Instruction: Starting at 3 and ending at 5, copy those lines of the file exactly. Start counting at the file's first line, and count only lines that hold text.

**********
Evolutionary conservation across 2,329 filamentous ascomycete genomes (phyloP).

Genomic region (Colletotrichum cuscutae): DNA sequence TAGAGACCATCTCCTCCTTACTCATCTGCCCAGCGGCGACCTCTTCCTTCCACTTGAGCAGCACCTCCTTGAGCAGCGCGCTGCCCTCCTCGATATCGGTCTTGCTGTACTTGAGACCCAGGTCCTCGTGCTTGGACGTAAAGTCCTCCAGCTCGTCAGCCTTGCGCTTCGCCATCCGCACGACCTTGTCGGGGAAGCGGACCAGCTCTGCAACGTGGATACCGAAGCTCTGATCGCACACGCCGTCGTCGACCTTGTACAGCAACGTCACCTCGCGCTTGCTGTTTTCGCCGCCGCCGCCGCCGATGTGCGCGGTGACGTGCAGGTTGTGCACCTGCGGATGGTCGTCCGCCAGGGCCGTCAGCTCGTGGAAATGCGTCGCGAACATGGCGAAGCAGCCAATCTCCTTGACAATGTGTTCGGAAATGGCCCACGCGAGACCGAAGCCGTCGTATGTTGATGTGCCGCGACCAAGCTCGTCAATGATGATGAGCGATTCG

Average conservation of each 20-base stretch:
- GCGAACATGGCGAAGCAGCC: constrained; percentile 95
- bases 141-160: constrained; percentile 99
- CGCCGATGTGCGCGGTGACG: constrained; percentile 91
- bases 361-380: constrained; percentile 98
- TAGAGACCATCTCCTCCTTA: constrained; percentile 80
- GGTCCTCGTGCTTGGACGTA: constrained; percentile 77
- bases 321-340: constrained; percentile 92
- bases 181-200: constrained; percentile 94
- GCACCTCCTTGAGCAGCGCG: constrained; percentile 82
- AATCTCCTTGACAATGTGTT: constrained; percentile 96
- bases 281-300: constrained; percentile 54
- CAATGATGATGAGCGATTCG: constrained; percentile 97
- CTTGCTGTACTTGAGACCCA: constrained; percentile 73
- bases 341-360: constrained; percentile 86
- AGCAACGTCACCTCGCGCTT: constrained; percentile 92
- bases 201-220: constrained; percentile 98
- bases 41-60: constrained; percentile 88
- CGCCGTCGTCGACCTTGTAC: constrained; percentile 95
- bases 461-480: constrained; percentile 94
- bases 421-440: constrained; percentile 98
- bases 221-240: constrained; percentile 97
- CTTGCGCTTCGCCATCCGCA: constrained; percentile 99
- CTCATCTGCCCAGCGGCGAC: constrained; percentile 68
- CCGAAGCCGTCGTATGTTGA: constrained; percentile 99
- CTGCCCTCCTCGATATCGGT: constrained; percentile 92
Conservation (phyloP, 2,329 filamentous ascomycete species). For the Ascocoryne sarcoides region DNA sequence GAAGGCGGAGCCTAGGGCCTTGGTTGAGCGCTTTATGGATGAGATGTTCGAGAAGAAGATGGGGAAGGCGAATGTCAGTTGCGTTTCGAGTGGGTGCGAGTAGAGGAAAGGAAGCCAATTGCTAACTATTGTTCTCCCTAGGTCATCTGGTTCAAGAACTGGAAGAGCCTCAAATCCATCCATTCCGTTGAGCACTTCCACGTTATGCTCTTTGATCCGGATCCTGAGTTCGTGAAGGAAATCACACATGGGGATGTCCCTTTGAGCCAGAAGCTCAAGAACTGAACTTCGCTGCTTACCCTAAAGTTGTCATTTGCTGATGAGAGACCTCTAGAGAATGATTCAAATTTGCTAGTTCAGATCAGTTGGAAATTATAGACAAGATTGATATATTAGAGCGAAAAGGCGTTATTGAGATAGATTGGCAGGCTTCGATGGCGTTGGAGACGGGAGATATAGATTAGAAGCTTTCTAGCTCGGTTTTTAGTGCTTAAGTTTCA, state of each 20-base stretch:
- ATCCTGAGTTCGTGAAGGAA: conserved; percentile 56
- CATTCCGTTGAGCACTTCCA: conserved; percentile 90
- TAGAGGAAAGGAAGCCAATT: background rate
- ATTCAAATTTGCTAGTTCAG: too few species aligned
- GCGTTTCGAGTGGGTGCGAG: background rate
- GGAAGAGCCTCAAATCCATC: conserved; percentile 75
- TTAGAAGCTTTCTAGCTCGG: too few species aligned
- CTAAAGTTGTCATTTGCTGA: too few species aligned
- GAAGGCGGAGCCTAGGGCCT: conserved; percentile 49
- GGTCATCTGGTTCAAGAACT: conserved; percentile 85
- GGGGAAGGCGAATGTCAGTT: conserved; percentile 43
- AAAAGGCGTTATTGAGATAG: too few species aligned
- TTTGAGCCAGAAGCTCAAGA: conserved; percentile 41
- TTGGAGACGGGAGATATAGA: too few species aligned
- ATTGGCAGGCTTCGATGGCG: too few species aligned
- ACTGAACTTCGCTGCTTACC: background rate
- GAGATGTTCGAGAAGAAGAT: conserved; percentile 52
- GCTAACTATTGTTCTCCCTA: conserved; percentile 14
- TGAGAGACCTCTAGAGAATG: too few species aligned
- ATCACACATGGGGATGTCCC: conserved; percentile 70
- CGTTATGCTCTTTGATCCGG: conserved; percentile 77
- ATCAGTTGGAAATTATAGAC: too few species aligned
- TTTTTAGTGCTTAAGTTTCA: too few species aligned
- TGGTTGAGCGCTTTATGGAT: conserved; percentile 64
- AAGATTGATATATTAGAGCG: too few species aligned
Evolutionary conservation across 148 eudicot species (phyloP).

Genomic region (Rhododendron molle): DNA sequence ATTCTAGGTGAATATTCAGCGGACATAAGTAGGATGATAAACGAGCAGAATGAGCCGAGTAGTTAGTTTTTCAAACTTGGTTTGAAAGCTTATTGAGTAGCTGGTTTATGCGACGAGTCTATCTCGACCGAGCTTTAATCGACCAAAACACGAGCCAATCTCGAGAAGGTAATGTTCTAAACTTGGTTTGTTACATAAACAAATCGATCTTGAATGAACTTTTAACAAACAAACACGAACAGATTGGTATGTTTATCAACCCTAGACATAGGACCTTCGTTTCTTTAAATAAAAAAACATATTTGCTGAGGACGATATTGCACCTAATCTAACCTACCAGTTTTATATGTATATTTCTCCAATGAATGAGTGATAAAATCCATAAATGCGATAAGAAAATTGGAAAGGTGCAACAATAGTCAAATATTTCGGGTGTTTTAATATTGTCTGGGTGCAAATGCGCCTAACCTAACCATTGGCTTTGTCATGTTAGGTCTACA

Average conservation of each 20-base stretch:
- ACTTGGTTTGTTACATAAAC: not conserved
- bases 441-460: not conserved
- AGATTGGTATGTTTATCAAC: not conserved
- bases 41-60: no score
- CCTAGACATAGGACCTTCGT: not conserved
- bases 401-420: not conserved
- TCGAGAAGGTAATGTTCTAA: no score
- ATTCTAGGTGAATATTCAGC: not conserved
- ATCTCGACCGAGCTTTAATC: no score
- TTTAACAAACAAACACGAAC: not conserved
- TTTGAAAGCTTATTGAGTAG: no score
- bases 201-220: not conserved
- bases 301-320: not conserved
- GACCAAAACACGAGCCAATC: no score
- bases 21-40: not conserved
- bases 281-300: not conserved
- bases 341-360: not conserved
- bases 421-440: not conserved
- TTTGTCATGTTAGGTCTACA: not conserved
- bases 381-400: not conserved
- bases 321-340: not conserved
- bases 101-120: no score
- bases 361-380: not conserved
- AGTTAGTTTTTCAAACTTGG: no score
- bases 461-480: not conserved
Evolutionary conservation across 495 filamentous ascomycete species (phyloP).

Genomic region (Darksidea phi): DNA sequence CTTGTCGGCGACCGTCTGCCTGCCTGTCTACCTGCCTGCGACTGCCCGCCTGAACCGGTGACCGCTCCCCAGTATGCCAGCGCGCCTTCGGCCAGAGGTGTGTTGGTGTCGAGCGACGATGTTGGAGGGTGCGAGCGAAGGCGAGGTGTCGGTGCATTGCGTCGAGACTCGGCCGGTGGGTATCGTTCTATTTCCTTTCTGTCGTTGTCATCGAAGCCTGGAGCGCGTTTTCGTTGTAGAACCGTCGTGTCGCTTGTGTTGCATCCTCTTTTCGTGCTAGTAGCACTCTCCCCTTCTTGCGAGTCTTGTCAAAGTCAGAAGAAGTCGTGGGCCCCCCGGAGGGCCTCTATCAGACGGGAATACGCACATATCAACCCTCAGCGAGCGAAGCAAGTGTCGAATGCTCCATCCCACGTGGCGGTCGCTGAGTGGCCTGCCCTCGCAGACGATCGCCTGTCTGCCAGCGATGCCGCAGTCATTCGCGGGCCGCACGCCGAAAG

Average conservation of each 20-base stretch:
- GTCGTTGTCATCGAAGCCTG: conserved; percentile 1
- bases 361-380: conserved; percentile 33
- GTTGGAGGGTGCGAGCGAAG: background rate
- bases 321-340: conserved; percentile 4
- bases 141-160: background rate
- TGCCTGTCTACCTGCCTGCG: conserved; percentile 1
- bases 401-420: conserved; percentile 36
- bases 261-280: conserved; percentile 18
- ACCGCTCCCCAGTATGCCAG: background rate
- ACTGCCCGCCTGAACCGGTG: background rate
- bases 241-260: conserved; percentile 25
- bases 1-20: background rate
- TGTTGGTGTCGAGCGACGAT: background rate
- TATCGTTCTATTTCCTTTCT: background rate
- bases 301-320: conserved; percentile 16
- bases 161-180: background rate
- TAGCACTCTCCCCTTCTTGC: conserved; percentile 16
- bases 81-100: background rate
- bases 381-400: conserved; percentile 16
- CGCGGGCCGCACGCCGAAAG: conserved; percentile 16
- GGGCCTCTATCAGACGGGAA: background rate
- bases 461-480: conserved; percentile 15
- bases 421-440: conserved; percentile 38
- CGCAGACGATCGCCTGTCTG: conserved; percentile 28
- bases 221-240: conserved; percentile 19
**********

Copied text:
Average conservation of each 20-base stretch:
- GCGAACATGGCGAAGCAGCC: constrained; percentile 95
- bases 141-160: constrained; percentile 99